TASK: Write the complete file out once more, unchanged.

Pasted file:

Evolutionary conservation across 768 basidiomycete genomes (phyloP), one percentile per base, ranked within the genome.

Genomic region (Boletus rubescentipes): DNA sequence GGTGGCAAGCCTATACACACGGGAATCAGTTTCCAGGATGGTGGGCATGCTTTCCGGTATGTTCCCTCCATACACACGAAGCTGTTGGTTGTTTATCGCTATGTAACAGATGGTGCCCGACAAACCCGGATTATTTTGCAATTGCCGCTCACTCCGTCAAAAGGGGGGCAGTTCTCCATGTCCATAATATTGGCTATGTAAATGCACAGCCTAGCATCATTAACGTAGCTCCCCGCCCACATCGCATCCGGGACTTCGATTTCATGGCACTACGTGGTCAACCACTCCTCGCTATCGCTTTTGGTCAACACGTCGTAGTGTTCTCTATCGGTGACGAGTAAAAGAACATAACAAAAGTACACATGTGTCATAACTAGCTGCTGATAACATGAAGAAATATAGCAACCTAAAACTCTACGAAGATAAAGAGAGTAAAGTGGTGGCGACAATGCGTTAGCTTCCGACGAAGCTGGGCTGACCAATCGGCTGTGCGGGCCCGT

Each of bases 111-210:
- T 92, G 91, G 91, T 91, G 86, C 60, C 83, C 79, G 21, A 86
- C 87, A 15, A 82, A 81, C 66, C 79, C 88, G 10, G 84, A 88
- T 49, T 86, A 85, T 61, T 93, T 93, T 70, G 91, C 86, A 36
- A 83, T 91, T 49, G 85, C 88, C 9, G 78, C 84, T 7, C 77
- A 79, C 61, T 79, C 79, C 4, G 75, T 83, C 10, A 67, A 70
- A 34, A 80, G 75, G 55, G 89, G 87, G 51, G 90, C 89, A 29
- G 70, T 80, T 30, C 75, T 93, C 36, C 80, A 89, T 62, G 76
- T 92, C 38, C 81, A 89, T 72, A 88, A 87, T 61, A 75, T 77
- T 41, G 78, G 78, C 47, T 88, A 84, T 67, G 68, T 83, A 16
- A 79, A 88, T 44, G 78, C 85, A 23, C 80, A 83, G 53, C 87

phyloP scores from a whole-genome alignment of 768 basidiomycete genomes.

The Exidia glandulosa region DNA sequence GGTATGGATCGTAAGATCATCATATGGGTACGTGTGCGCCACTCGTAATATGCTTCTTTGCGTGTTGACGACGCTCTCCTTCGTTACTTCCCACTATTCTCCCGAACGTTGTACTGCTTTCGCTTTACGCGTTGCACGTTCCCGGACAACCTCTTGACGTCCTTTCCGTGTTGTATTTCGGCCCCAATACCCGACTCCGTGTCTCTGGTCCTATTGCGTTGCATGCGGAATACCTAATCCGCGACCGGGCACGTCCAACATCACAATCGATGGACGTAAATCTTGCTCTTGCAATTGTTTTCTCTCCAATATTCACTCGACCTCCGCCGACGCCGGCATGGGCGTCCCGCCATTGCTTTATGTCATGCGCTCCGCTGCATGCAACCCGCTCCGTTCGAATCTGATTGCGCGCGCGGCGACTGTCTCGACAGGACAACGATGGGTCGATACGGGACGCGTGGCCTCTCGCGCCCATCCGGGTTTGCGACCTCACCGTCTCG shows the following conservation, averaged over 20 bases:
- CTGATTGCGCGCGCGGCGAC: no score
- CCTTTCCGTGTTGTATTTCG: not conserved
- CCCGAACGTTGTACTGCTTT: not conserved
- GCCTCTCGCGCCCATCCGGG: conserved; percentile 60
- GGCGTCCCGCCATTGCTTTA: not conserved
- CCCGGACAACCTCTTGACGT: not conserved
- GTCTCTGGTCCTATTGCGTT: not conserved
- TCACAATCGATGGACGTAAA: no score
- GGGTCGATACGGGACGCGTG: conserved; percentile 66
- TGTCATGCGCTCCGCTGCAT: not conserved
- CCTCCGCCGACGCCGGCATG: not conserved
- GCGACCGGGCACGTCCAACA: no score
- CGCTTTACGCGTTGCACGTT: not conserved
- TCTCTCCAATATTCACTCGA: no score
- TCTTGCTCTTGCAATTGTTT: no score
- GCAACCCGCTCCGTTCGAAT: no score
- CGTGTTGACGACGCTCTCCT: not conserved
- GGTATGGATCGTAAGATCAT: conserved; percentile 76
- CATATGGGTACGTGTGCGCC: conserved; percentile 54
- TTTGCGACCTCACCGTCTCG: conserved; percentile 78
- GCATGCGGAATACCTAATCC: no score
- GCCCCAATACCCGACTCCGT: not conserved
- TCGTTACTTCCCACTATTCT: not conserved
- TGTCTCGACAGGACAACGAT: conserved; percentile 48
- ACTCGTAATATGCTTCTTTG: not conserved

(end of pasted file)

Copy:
Evolutionary conservation across 768 basidiomycete genomes (phyloP), one percentile per base, ranked within the genome.

Genomic region (Boletus rubescentipes): DNA sequence GGTGGCAAGCCTATACACACGGGAATCAGTTTCCAGGATGGTGGGCATGCTTTCCGGTATGTTCCCTCCATACACACGAAGCTGTTGGTTGTTTATCGCTATGTAACAGATGGTGCCCGACAAACCCGGATTATTTTGCAATTGCCGCTCACTCCGTCAAAAGGGGGGCAGTTCTCCATGTCCATAATATTGGCTATGTAAATGCACAGCCTAGCATCATTAACGTAGCTCCCCGCCCACATCGCATCCGGGACTTCGATTTCATGGCACTACGTGGTCAACCACTCCTCGCTATCGCTTTTGGTCAACACGTCGTAGTGTTCTCTATCGGTGACGAGTAAAAGAACATAACAAAAGTACACATGTGTCATAACTAGCTGCTGATAACATGAAGAAATATAGCAACCTAAAACTCTACGAAGATAAAGAGAGTAAAGTGGTGGCGACAATGCGTTAGCTTCCGACGAAGCTGGGCTGACCAATCGGCTGTGCGGGCCCGT

Each of bases 111-210:
- T 92, G 91, G 91, T 91, G 86, C 60, C 83, C 79, G 21, A 86
- C 87, A 15, A 82, A 81, C 66, C 79, C 88, G 10, G 84, A 88
- T 49, T 86, A 85, T 61, T 93, T 93, T 70, G 91, C 86, A 36
- A 83, T 91, T 49, G 85, C 88, C 9, G 78, C 84, T 7, C 77
- A 79, C 61, T 79, C 79, C 4, G 75, T 83, C 10, A 67, A 70
- A 34, A 80, G 75, G 55, G 89, G 87, G 51, G 90, C 89, A 29
- G 70, T 80, T 30, C 75, T 93, C 36, C 80, A 89, T 62, G 76
- T 92, C 38, C 81, A 89, T 72, A 88, A 87, T 61, A 75, T 77
- T 41, G 78, G 78, C 47, T 88, A 84, T 67, G 68, T 83, A 16
- A 79, A 88, T 44, G 78, C 85, A 23, C 80, A 83, G 53, C 87

phyloP scores from a whole-genome alignment of 768 basidiomycete genomes.

The Exidia glandulosa region DNA sequence GGTATGGATCGTAAGATCATCATATGGGTACGTGTGCGCCACTCGTAATATGCTTCTTTGCGTGTTGACGACGCTCTCCTTCGTTACTTCCCACTATTCTCCCGAACGTTGTACTGCTTTCGCTTTACGCGTTGCACGTTCCCGGACAACCTCTTGACGTCCTTTCCGTGTTGTATTTCGGCCCCAATACCCGACTCCGTGTCTCTGGTCCTATTGCGTTGCATGCGGAATACCTAATCCGCGACCGGGCACGTCCAACATCACAATCGATGGACGTAAATCTTGCTCTTGCAATTGTTTTCTCTCCAATATTCACTCGACCTCCGCCGACGCCGGCATGGGCGTCCCGCCATTGCTTTATGTCATGCGCTCCGCTGCATGCAACCCGCTCCGTTCGAATCTGATTGCGCGCGCGGCGACTGTCTCGACAGGACAACGATGGGTCGATACGGGACGCGTGGCCTCTCGCGCCCATCCGGGTTTGCGACCTCACCGTCTCG shows the following conservation, averaged over 20 bases:
- CTGATTGCGCGCGCGGCGAC: no score
- CCTTTCCGTGTTGTATTTCG: not conserved
- CCCGAACGTTGTACTGCTTT: not conserved
- GCCTCTCGCGCCCATCCGGG: conserved; percentile 60
- GGCGTCCCGCCATTGCTTTA: not conserved
- CCCGGACAACCTCTTGACGT: not conserved
- GTCTCTGGTCCTATTGCGTT: not conserved
- TCACAATCGATGGACGTAAA: no score
- GGGTCGATACGGGACGCGTG: conserved; percentile 66
- TGTCATGCGCTCCGCTGCAT: not conserved
- CCTCCGCCGACGCCGGCATG: not conserved
- GCGACCGGGCACGTCCAACA: no score
- CGCTTTACGCGTTGCACGTT: not conserved
- TCTCTCCAATATTCACTCGA: no score
- TCTTGCTCTTGCAATTGTTT: no score
- GCAACCCGCTCCGTTCGAAT: no score
- CGTGTTGACGACGCTCTCCT: not conserved
- GGTATGGATCGTAAGATCAT: conserved; percentile 76
- CATATGGGTACGTGTGCGCC: conserved; percentile 54
- TTTGCGACCTCACCGTCTCG: conserved; percentile 78
- GCATGCGGAATACCTAATCC: no score
- GCCCCAATACCCGACTCCGT: not conserved
- TCGTTACTTCCCACTATTCT: not conserved
- TGTCTCGACAGGACAACGAT: conserved; percentile 48
- ACTCGTAATATGCTTCTTTG: not conserved